Should DJs stay off the mic?

In How to DJ (Properly): The Art and Science of Playing Records, Bill Brewster and Frank Broughton offer some practical advice for DJs hoping to master the microphone. “For certain gigs, including mobile DJing and playing in commercial clubs, talking on the mic is important,” they write. “Some places won’t hire you unless you can do it. Just be yourself and be as relaxed as you can. Try to avoid putting on some kind of fake style.” While beginners would do well to take note of that counsel, what about the biggest DJs in the game? Should the microphone stay switched off, except in the case of dancefloor emergency?

Bill Brewster is in Australia for a couple of DJ dates this weekend, and yesterday I picked his brains about the past, present and future of dance music. With an encyclopaedic knowledge to go along with his expansive record collection, Brewster also wrote Last Night A DJ Saved My Life and more recently The Record Players – DJ Revolutionaries alongside Broughton. If there’s something you want to know about DJ culture, he’s a good man to quiz (apparently he occasionally goes by the nickname ‘The Oracle’).

“It is a real art,” he told me of the microphone question. “I think usually you just come across as an egotistical tosser when you use it. All of the early DJs I saw really made me anti anyone using the microphone. Growing up as a kid, I just had wall-to-wall shit DJs talking banalities on the mic.”

There are, however, exceptions according to Brewster. “The first person I heard who really played a great mix of music and really knew how to get on the mic and use it well is Norman Jay. I don’t think there’s anybody better than Norman at that; he’s just a real master at it. I never get bored of listening to Norman on the mic, he’s really good at doing it without sounding too cheesy.”

As music lore would have it, the first proponent of ‘two turntables and a microphone’ in a live setting was the late Jimmy Savile. A larger-than-life English eccentric – his meeting with Louis Theroux for BBC is recommended viewing – Savile’s version of events goes like this: in 1946, he paid a metal worker in Leeds to weld two domestic record decks together for him to use as a rudimentary travelling ‘sound system’.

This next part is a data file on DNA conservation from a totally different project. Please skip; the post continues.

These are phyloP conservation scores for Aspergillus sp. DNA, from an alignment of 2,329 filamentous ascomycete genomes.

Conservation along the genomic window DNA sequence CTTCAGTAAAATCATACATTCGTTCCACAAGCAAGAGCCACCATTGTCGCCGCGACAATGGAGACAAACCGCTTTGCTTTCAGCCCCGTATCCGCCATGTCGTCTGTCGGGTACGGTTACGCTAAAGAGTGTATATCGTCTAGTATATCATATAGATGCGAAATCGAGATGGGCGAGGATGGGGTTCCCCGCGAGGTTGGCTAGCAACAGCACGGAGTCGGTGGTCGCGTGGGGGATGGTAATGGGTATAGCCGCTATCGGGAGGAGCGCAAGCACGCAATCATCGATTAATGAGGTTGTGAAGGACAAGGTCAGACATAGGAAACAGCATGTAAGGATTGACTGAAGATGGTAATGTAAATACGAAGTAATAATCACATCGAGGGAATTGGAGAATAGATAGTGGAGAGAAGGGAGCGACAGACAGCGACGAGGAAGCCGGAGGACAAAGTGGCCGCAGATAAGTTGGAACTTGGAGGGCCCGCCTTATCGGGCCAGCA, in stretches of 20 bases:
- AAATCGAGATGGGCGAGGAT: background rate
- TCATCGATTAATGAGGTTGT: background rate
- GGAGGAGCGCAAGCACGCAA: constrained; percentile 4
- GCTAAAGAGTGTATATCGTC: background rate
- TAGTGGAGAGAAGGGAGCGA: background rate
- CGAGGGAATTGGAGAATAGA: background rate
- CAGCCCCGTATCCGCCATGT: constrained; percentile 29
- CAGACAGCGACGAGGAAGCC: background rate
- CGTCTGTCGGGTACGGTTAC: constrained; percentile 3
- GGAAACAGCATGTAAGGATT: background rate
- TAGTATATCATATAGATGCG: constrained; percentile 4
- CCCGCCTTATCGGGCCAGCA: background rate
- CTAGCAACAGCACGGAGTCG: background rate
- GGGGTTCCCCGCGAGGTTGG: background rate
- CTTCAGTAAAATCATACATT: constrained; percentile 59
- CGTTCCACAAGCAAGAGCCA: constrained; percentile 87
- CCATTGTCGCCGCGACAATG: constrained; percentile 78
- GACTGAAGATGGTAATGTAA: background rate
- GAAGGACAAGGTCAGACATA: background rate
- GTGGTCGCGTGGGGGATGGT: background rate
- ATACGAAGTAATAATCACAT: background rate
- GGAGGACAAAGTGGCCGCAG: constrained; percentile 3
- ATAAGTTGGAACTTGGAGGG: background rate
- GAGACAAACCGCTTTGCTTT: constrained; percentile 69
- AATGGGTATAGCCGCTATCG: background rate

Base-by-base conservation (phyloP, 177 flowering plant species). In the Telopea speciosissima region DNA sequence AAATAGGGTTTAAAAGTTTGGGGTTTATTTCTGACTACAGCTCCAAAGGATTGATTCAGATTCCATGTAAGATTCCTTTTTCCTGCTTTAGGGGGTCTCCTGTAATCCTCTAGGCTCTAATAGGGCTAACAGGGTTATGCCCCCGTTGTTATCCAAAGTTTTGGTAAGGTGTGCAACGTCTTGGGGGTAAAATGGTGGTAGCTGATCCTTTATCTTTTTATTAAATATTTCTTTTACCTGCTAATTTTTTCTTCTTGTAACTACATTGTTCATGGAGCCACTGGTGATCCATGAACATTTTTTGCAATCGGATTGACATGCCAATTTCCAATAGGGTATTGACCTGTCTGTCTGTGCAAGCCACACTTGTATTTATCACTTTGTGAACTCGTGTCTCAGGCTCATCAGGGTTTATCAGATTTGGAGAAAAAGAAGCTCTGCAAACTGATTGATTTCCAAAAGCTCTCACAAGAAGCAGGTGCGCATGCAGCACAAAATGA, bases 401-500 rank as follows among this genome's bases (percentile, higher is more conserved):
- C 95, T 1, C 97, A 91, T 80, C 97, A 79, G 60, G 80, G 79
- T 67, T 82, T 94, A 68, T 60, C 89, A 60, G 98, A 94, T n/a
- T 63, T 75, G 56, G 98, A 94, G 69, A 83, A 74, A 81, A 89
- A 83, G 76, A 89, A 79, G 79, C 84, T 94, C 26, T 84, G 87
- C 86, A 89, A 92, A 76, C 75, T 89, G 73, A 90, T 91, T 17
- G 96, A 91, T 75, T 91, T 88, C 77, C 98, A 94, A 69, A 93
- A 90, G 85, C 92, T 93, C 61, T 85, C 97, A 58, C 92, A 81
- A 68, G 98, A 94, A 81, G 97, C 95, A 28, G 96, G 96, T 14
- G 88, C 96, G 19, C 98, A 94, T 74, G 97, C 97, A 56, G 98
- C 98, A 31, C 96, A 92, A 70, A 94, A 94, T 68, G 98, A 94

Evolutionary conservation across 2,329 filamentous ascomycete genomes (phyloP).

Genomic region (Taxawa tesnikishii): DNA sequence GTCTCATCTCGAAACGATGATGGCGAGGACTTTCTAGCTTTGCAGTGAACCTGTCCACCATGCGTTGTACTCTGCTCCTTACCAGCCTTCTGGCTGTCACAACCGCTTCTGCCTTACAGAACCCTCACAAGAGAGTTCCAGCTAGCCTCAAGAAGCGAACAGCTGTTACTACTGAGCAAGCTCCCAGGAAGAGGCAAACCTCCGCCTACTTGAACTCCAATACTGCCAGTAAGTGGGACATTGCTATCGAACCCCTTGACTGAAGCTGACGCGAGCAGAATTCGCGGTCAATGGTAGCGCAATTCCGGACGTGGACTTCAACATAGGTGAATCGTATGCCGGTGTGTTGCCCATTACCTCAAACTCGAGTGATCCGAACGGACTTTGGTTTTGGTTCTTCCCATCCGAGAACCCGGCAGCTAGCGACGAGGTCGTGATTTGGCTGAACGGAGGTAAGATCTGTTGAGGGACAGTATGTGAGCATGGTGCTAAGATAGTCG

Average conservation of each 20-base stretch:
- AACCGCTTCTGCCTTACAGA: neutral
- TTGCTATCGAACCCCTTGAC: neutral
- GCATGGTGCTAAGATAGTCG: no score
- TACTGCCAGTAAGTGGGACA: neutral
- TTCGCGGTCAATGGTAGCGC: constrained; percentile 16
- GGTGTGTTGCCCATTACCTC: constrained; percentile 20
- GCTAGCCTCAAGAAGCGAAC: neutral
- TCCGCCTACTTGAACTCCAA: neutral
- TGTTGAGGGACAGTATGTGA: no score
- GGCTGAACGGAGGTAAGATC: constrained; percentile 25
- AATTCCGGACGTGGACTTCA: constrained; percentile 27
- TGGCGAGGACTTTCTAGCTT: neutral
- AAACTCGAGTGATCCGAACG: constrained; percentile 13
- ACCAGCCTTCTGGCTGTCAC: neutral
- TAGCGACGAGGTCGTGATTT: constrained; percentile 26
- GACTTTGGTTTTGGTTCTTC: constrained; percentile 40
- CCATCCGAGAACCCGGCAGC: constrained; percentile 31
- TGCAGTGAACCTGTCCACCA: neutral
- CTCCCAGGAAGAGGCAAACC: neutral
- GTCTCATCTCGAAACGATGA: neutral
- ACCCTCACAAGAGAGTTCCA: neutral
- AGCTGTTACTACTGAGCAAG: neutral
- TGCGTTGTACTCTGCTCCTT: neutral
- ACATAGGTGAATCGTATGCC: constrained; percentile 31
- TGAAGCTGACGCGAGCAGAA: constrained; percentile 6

“His other innovation – not so enduring – was to talk between records,” Brewster and Broughton write in Last Night…. “Back then, he said, ‘It was the latest gimmick’.” As Savile put it in another BBC interview towards the end of his life: “History has it that I was the very first in the whole world to run a dance to records. There was no such thing as electric turntables then; it was just wind-up gramophones.” And that, he seems to say, is the final word on the topic. But now that DJs are talking over the mix, rather than between records, is it an art or an annoyance?

Fast forward to Ultra Music Festival in March 2012. The gargantuan paean to ‘EDM’ stretches across Bayfront Park in downtown Miami, with 200,000 punters rolling through over three days. Ultra is a staunchly made-in-the-USA festival: bombastic and oversized in every way. In 2012, the Main Stage is decked out with a vast LED roof designed by live show gurus V Squared Labs, but the festival’s favourite toy is somewhat smaller in scale: a microphone resting innocently beside the CDJs. Over the three nights, a procession of dance music’s most bankable names – David Guetta, Skrillex, Steve Aoki and Afrojack to name a select few – can’t resist reaching for it. A lot.

With DJs thrust onto ever-larger stages, and crowds primed for a festival ‘show’ rather than a heads-down journey, it seems the microphone’s become the appendage of the moment. Never mind that, on the whole, the all-too-regular shout-outs are garbled, generic and grating. (That being said, the moment you hand the mic to Lil Jon is the darkest moment imaginable.)

Arguably dance music’s biggest fan of getting on the mic is Carl Cox. The DJ’s “oh yes, oh yes” catch-cry is bandied about amongst fans, and even scrawled onto signs at festivals. For every person who loves to hear him booming out over the mix, however, there’s another who argues it breaks the spell. Cox, at least, has personality on his side. As the man told Resident Advisor back in 2005, it’s just what he does. “People have always seen me move and jump around and interact with the crowd. I’m on the mic, I’m talking to people, doing gestures, hands in the air.” The Cox method, though, might not be transferrable to DJs whose skills don’t extend to the spoken (or mangled) word – i.e. lots of them.

Is peppering your set with “how’s it feeling out there?” and “Wow, you look amazing” one of those ‘cheap tricks’ London veteran Mr C was raging about last month, when he complained, “Why not let the music and the delivery of it speak for itself?” Let us know where you stand on the question in the comments below. Oh yes, oh yes, let’s ‘ave it.